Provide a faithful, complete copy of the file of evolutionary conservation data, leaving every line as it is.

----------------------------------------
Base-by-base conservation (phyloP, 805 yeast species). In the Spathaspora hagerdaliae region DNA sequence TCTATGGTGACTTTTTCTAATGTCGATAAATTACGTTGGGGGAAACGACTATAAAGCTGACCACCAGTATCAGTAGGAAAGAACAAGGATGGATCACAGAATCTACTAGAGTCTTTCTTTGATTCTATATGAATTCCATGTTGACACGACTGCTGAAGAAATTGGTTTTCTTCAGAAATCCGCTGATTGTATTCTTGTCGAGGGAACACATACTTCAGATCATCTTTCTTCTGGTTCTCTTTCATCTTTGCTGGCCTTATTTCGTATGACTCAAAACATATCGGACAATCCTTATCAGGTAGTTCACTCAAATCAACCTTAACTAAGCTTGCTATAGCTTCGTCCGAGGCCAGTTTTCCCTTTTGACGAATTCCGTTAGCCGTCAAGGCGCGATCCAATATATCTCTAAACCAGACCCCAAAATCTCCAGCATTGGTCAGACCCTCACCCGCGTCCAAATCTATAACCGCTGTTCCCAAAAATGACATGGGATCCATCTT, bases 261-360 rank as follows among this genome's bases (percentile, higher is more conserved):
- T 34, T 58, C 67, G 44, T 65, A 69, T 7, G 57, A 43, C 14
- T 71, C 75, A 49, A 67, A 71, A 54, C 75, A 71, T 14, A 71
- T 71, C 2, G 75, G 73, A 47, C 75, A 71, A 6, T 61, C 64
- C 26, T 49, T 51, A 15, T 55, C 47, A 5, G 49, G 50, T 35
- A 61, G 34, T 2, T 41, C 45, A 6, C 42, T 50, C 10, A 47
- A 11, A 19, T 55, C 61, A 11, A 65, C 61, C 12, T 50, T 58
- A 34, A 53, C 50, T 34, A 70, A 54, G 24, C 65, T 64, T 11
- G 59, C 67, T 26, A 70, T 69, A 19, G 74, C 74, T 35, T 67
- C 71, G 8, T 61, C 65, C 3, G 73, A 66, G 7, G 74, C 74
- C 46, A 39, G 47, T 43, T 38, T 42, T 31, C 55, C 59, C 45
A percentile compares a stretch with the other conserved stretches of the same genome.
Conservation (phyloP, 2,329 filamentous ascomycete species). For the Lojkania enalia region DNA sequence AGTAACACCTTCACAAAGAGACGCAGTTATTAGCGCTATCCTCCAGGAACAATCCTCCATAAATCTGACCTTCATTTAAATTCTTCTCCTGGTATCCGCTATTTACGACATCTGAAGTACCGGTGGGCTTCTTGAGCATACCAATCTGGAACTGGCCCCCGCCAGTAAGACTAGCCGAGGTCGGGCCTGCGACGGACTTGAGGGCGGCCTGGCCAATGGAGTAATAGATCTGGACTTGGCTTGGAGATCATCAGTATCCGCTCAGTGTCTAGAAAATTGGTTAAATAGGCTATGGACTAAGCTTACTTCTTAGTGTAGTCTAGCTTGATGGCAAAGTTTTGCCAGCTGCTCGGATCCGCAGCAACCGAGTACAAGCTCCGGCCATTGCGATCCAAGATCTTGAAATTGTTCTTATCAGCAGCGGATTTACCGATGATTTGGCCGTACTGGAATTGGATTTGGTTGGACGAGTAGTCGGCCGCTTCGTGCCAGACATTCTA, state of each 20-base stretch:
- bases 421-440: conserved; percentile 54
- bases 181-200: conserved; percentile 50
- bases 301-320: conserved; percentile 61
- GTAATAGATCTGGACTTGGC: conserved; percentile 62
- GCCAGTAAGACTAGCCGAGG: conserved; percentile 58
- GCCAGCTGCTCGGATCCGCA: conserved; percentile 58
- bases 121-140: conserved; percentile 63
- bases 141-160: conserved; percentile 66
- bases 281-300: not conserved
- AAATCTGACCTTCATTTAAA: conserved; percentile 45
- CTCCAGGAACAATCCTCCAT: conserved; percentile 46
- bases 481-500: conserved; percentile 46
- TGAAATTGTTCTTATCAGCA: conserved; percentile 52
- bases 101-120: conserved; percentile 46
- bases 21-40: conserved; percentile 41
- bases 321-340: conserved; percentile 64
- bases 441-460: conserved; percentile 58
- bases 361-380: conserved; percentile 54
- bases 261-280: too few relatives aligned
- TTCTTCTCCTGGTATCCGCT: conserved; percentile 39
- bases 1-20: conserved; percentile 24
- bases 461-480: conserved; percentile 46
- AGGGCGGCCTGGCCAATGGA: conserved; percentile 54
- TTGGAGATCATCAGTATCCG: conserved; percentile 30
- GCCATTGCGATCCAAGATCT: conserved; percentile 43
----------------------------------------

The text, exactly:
Base-by-base conservation (phyloP, 805 yeast species). In the Spathaspora hagerdaliae region DNA sequence TCTATGGTGACTTTTTCTAATGTCGATAAATTACGTTGGGGGAAACGACTATAAAGCTGACCACCAGTATCAGTAGGAAAGAACAAGGATGGATCACAGAATCTACTAGAGTCTTTCTTTGATTCTATATGAATTCCATGTTGACACGACTGCTGAAGAAATTGGTTTTCTTCAGAAATCCGCTGATTGTATTCTTGTCGAGGGAACACATACTTCAGATCATCTTTCTTCTGGTTCTCTTTCATCTTTGCTGGCCTTATTTCGTATGACTCAAAACATATCGGACAATCCTTATCAGGTAGTTCACTCAAATCAACCTTAACTAAGCTTGCTATAGCTTCGTCCGAGGCCAGTTTTCCCTTTTGACGAATTCCGTTAGCCGTCAAGGCGCGATCCAATATATCTCTAAACCAGACCCCAAAATCTCCAGCATTGGTCAGACCCTCACCCGCGTCCAAATCTATAACCGCTGTTCCCAAAAATGACATGGGATCCATCTT, bases 261-360 rank as follows among this genome's bases (percentile, higher is more conserved):
- T 34, T 58, C 67, G 44, T 65, A 69, T 7, G 57, A 43, C 14
- T 71, C 75, A 49, A 67, A 71, A 54, C 75, A 71, T 14, A 71
- T 71, C 2, G 75, G 73, A 47, C 75, A 71, A 6, T 61, C 64
- C 26, T 49, T 51, A 15, T 55, C 47, A 5, G 49, G 50, T 35
- A 61, G 34, T 2, T 41, C 45, A 6, C 42, T 50, C 10, A 47
- A 11, A 19, T 55, C 61, A 11, A 65, C 61, C 12, T 50, T 58
- A 34, A 53, C 50, T 34, A 70, A 54, G 24, C 65, T 64, T 11
- G 59, C 67, T 26, A 70, T 69, A 19, G 74, C 74, T 35, T 67
- C 71, G 8, T 61, C 65, C 3, G 73, A 66, G 7, G 74, C 74
- C 46, A 39, G 47, T 43, T 38, T 42, T 31, C 55, C 59, C 45
A percentile compares a stretch with the other conserved stretches of the same genome.
Conservation (phyloP, 2,329 filamentous ascomycete species). For the Lojkania enalia region DNA sequence AGTAACACCTTCACAAAGAGACGCAGTTATTAGCGCTATCCTCCAGGAACAATCCTCCATAAATCTGACCTTCATTTAAATTCTTCTCCTGGTATCCGCTATTTACGACATCTGAAGTACCGGTGGGCTTCTTGAGCATACCAATCTGGAACTGGCCCCCGCCAGTAAGACTAGCCGAGGTCGGGCCTGCGACGGACTTGAGGGCGGCCTGGCCAATGGAGTAATAGATCTGGACTTGGCTTGGAGATCATCAGTATCCGCTCAGTGTCTAGAAAATTGGTTAAATAGGCTATGGACTAAGCTTACTTCTTAGTGTAGTCTAGCTTGATGGCAAAGTTTTGCCAGCTGCTCGGATCCGCAGCAACCGAGTACAAGCTCCGGCCATTGCGATCCAAGATCTTGAAATTGTTCTTATCAGCAGCGGATTTACCGATGATTTGGCCGTACTGGAATTGGATTTGGTTGGACGAGTAGTCGGCCGCTTCGTGCCAGACATTCTA, state of each 20-base stretch:
- bases 421-440: conserved; percentile 54
- bases 181-200: conserved; percentile 50
- bases 301-320: conserved; percentile 61
- GTAATAGATCTGGACTTGGC: conserved; percentile 62
- GCCAGTAAGACTAGCCGAGG: conserved; percentile 58
- GCCAGCTGCTCGGATCCGCA: conserved; percentile 58
- bases 121-140: conserved; percentile 63
- bases 141-160: conserved; percentile 66
- bases 281-300: not conserved
- AAATCTGACCTTCATTTAAA: conserved; percentile 45
- CTCCAGGAACAATCCTCCAT: conserved; percentile 46
- bases 481-500: conserved; percentile 46
- TGAAATTGTTCTTATCAGCA: conserved; percentile 52
- bases 101-120: conserved; percentile 46
- bases 21-40: conserved; percentile 41
- bases 321-340: conserved; percentile 64
- bases 441-460: conserved; percentile 58
- bases 361-380: conserved; percentile 54
- bases 261-280: too few relatives aligned
- TTCTTCTCCTGGTATCCGCT: conserved; percentile 39
- bases 1-20: conserved; percentile 24
- bases 461-480: conserved; percentile 46
- AGGGCGGCCTGGCCAATGGA: conserved; percentile 54
- TTGGAGATCATCAGTATCCG: conserved; percentile 30
- GCCATTGCGATCCAAGATCT: conserved; percentile 43